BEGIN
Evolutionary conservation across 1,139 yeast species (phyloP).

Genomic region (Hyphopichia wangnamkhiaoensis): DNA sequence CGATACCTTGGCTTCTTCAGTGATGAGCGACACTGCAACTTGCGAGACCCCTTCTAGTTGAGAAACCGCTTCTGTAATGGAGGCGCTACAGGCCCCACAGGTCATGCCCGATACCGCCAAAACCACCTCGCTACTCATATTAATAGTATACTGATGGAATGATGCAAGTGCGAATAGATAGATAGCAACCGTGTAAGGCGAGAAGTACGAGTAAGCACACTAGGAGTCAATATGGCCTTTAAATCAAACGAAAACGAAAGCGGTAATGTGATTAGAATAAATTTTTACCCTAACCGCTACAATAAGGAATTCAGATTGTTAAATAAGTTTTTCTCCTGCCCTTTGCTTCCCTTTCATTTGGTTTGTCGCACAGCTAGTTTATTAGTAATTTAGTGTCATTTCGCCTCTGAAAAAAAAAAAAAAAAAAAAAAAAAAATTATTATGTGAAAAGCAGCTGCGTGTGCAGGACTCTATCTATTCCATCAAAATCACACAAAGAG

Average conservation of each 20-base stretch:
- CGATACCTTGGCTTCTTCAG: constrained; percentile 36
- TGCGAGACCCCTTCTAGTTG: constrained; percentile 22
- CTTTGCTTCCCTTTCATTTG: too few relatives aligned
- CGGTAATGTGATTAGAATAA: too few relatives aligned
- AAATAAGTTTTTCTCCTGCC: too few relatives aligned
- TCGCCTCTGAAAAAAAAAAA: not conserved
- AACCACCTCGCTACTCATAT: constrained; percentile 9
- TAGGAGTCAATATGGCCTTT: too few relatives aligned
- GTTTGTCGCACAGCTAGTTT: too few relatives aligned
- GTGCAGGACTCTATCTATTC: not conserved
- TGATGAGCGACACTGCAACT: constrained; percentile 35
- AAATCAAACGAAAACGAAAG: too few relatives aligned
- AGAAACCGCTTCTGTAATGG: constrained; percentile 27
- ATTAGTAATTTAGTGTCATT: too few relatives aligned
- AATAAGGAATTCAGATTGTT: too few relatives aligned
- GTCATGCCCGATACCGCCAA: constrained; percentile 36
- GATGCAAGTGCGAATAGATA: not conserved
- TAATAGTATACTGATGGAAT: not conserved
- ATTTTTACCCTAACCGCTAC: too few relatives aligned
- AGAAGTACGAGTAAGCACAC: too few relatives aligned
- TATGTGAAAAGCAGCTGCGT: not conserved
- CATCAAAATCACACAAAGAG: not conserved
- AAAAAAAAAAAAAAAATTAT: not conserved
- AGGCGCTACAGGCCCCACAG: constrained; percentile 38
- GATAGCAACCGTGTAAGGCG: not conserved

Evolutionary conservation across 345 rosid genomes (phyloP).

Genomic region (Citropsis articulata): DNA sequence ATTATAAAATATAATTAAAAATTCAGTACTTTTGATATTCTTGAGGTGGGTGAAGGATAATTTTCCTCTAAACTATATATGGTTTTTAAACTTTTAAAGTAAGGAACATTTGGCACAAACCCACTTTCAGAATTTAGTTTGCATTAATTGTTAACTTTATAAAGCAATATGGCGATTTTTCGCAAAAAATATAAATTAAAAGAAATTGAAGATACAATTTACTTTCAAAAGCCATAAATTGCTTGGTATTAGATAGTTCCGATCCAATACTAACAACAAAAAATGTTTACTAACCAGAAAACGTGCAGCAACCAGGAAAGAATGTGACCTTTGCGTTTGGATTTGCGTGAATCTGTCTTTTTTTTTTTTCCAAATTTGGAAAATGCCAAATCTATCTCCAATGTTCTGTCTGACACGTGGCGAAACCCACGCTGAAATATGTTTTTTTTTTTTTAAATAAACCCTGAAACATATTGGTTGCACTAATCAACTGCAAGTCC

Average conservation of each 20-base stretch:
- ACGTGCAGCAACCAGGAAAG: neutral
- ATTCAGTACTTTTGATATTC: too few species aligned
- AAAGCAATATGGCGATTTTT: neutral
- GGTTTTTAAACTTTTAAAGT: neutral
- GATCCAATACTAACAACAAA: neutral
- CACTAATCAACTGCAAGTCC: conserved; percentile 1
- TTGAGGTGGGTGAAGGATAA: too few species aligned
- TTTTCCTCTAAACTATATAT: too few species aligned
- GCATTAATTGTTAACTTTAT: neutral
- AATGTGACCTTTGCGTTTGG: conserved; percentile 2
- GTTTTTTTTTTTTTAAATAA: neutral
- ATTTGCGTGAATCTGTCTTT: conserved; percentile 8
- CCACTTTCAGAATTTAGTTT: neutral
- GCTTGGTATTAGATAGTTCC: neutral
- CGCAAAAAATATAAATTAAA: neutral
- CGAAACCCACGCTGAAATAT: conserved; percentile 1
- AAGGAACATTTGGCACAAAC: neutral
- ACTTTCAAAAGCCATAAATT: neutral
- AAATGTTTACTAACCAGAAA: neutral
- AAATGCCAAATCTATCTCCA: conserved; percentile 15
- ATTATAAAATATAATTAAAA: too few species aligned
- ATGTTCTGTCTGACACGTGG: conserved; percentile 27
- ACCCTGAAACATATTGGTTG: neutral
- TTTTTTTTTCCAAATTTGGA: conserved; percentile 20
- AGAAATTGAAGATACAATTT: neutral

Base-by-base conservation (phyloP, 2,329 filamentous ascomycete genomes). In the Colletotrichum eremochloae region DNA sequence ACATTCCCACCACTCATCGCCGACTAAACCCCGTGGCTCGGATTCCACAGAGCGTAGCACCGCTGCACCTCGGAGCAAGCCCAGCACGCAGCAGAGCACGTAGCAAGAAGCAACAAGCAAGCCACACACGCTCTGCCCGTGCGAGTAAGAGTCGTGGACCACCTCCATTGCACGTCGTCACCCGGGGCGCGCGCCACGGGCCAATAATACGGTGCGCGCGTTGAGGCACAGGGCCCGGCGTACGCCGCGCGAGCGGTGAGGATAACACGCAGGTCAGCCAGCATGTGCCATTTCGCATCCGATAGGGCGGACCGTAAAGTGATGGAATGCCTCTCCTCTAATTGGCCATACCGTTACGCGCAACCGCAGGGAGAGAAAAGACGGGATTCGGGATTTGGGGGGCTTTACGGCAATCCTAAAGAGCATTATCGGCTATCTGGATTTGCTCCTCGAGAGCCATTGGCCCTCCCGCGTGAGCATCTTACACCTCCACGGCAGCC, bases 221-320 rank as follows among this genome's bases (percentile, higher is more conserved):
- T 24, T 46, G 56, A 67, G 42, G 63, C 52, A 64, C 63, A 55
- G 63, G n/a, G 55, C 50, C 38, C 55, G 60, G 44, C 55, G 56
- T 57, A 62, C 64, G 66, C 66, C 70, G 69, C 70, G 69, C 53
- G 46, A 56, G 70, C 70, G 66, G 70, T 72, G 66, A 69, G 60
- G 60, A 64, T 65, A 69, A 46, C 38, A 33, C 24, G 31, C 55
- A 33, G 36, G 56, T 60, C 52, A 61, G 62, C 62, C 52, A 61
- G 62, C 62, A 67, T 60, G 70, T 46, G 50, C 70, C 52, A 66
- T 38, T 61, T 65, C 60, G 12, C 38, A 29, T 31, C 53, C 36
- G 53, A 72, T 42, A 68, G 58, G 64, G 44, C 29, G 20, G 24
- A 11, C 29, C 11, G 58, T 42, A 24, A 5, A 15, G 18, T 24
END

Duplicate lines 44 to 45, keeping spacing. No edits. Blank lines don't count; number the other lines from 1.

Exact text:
- CCACTTTCAGAATTTAGTTT: neutral
- GCTTGGTATTAGATAGTTCC: neutral